Volatility creates opportunity – the 5 ASX stocks we like right now
First, negative investor sentiment and broad-based stock price declines breed opportunity. Whilst high inflation and higher interest rates are, ceteris paribus, negative for markets overall, the impact on earnings needs to be assessed objectively at the individual company level. Environments of widespread stock price declines inevitably leave some businesses sold off to a greater degree than justified by the likely impact on their earnings and valuation, which creates an opportunity to buy into these businesses at attractive long-term prices.
Secondly, many market participants are currently focused on predicting the actual future path of economic growth, inflation, interest rates, employment and many other economic variables. We take a different approach. Our emphasis is placed on making sure that we understand current economic and company-specific conditions and the range of likely future scenarios, whilst recognizing that many variables are inherently unpredictable. We then have a framework for thinking probabilistically about the likelihood of different outcomes going forward. This is a nuanced but important distinction. Our greatest opportunities have often appeared when market valuations start to price in a relatively low probability and considerably negative outcome, which is not supported by data or objective analysis. The converse is also true. Risk often presents at times when markets assume that the prevailing strong conditions will continue into the foreseeable future. The positive prospects encourage investment, and as a consequence the prices at such times can be high, with poor value on offer.
Finally, for most high-quality businesses, particularly those with structural tailwinds and high returns on invested capital, our view is that what is occurring inside the company is often more important than what is happening in the broader economy. We think this is true of most companies that are owned within the Fund. For this reason, the rest of this piece takes the opportunity to focus on the micro – the specific developments occurring within some of the companies owned in the Fund – providing a degree of balance to the constant headlines covering the macroeconomic environment. This piece discusses some developments from the last few months in relation to five current Fund holdings: Eagers Automotive, Mineral Resources, Motorcycle Holdings, Nick Scali and Reece.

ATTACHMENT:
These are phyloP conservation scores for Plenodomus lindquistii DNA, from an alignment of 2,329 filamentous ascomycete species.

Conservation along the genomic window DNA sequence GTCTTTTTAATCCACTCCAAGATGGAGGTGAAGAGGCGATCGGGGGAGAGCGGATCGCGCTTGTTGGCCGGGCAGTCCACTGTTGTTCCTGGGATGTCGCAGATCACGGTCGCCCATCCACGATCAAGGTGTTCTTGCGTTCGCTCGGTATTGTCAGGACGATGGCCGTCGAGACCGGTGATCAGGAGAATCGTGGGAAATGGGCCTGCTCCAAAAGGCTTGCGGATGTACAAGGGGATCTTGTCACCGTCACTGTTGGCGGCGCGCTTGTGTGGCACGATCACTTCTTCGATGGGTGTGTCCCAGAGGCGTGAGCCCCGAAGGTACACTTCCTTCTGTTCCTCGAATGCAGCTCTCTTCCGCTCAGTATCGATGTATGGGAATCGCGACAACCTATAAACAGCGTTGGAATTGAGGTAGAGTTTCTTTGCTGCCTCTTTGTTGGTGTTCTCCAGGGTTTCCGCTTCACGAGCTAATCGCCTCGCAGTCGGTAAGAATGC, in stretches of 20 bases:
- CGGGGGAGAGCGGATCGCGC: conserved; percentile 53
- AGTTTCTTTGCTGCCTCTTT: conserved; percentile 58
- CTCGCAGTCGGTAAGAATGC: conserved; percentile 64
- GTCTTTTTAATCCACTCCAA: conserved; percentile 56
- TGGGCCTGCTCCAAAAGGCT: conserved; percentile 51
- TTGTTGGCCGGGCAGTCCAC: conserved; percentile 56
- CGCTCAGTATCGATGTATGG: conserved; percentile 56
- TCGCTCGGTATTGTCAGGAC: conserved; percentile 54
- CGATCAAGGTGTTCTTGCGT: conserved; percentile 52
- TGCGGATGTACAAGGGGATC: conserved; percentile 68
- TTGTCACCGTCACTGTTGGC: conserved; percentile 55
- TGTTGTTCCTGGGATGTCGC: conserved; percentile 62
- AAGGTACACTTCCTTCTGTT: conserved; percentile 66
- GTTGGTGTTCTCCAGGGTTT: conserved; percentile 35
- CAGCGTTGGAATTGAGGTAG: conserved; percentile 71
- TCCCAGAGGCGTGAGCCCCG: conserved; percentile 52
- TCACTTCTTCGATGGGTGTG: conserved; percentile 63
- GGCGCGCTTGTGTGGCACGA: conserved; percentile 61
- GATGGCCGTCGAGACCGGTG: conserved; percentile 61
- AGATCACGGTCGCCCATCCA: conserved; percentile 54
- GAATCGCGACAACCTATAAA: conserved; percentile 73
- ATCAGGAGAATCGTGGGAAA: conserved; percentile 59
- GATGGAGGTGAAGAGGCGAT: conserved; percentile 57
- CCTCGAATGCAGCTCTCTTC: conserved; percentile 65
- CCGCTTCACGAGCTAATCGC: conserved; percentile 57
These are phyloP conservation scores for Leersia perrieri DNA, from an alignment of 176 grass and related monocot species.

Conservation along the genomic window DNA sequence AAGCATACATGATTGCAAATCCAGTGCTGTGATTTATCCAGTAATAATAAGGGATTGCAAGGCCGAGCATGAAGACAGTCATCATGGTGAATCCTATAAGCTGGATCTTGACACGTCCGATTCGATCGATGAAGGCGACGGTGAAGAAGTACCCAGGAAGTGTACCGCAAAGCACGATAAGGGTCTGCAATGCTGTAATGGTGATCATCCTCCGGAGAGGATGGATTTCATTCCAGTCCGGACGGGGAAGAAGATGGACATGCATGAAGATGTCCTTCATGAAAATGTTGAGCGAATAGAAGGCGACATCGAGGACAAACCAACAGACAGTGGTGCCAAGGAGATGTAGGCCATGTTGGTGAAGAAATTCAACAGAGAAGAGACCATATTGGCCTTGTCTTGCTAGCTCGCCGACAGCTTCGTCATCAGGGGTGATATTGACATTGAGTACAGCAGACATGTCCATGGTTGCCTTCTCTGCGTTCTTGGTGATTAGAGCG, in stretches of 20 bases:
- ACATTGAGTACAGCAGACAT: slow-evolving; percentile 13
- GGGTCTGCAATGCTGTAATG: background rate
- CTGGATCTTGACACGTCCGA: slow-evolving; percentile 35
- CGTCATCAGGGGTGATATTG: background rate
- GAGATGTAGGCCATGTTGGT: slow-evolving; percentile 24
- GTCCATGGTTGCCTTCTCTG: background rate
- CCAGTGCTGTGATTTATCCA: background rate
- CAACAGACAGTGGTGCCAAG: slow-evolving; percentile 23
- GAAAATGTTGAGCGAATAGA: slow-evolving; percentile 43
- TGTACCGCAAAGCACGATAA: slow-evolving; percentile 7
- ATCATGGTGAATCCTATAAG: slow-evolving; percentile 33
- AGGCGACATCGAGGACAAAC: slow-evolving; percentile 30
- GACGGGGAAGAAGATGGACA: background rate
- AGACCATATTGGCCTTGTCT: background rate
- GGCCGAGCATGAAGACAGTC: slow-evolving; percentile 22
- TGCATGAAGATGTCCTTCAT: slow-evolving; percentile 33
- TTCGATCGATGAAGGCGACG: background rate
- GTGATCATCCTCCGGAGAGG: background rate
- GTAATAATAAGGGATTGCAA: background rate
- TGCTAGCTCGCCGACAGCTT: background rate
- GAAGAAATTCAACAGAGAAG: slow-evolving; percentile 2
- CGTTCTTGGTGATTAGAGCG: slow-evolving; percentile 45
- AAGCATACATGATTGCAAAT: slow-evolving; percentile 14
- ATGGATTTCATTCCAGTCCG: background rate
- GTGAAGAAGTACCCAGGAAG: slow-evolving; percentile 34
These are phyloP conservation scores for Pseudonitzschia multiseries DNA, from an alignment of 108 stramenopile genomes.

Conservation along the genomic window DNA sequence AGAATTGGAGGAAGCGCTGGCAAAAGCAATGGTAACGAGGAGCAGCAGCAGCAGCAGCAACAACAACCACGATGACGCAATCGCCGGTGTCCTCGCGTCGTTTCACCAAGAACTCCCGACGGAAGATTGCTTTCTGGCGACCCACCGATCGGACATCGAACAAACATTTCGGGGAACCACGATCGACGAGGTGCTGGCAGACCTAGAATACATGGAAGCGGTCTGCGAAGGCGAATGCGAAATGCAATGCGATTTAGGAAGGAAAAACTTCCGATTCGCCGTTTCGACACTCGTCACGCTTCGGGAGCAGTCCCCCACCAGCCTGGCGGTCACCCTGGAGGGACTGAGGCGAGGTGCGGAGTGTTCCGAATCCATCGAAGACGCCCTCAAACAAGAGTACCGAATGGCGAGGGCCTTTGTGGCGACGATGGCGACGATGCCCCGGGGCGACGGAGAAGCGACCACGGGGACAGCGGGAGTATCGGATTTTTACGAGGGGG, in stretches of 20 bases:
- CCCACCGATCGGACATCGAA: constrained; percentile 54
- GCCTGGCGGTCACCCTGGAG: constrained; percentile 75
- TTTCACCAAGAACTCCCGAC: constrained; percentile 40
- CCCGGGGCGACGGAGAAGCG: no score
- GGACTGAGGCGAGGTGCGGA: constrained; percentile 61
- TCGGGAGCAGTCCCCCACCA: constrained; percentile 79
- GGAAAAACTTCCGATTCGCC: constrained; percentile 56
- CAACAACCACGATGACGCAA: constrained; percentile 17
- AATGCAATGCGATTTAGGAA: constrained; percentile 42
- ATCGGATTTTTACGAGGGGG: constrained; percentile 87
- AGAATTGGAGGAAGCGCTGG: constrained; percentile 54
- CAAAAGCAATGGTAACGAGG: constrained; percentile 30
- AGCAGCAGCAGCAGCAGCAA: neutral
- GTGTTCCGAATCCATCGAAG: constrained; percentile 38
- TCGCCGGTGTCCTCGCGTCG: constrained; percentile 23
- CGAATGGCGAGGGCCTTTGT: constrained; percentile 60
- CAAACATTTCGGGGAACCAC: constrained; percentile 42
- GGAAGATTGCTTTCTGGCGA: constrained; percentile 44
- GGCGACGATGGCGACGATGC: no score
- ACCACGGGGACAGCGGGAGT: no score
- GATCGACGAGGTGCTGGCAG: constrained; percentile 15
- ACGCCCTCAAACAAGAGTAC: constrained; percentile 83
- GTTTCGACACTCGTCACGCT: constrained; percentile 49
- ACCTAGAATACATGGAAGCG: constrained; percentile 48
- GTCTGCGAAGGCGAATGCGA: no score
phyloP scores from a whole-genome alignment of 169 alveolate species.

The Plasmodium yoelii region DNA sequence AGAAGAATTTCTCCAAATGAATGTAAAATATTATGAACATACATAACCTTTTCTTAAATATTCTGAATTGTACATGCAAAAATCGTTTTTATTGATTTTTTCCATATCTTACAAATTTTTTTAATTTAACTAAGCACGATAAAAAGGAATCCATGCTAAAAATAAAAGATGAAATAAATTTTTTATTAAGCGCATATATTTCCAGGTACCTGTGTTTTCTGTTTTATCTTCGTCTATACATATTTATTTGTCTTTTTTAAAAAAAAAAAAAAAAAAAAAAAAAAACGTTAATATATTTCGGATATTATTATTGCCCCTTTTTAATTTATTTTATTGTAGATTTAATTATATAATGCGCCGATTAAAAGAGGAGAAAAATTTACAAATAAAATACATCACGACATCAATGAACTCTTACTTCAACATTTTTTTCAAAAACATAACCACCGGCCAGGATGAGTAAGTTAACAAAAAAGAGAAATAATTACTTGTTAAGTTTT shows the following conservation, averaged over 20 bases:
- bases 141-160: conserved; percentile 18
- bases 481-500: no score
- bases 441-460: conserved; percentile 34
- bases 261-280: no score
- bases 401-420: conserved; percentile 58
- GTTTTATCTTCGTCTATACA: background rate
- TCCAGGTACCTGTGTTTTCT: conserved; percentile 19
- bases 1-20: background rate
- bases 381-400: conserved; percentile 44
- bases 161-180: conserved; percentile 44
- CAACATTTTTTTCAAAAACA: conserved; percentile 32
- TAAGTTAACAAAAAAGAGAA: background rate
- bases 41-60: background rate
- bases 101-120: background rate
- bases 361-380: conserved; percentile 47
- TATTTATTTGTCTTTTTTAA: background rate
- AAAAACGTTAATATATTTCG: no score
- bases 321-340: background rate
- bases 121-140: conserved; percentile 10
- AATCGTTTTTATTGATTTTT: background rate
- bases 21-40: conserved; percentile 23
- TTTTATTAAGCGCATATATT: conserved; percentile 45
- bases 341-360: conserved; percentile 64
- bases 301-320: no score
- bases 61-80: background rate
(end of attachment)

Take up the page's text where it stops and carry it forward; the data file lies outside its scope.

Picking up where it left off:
Eagers Automotive (Eagers) delivered another strong half year result in August 2022. The market continues to focus on the potential for a slowdown in new vehicle orders, given the widespread expectation of a softening consumer environment, although Eagers said they had yet to see a slowdown in demand as of August.
More significantly, the strong August result does not fully reflect the record demand witnessed in recent years. Instead it reflects the relatively modest level of deliveries that the industry has recently achieved. Constrained supply chains have prevented Eagers, and other automotive dealers, from delivering vehicles in line with sales since early 2020. This is important because revenue is only recognised on delivery of the vehicles to customers. As can be seen in the chart below, Eagers has delivered fewer cars than it has sold in every single month since the onset of the COVID-19 pandemic. This record order bank provides Eagers with a considerable earnings tailwind for the rest of this calendar year and into 2023.
The macro focus has also distracted from significant improvements to the business in recent years, as discussed in our October 2021 piece. Eagers has taken advantage of COVID-19 uncertainty and current earnings visibility to improve its dealership footprint with a number of acquisitions and divestments; invest in future growth initiatives such as the AutoMall concept and omni-channel used car offering known as EasyAuto123; and aggressively right-size its cost base. Eagers has a strong balance sheet, with net debt of just $12.6m as at 30 June 2022 and over $840m of liquidity available for organic and inorganic opportunities.
We always view the actions of insiders as a useful indication of whether a stock is attractively priced. In July 2022, Eagers announced a buyback of up to 10% of its share capital, and Nick Politis, the company’s 28% shareholder and a major automotive player in his own right, has purchased over $4m worth of shares on-market since July. Chairman Timothy Crommelin and board member David Blackhall have also bought shares in recent months.
Mineral Resources (MinRes) was the Fund’s best performing holding over the September 2022 quarter. While many commodities have pulled back over recent months in response to a softening global macroeconomic environment, the lithium price is an outlier as it continues to make new highs due to an incredibly strong structural demand outlook.
Global demand looks reasonably likely to exceed supply for the foreseeable future. Since February 2022, MinRes has transitioned into a producer and seller of lithium hydroxide, a key manufacturing input into lithium-ion batteries, rather than simply being a producer of the input commodity lithium spodumene. MinRes is therefore able to monetise more of the downstream lithium supply chain through a vertically integrated model. MinRes intends to convert all of its share of the mined lithium spodumene into lithium hydroxide. This conversion delivered EBITDA of US$154m on lithium hydroxide sales of 6.7kt in the last quarter of FY22. MinRes is targeting the production of 118ktpa of lithium hydroxide over the medium term.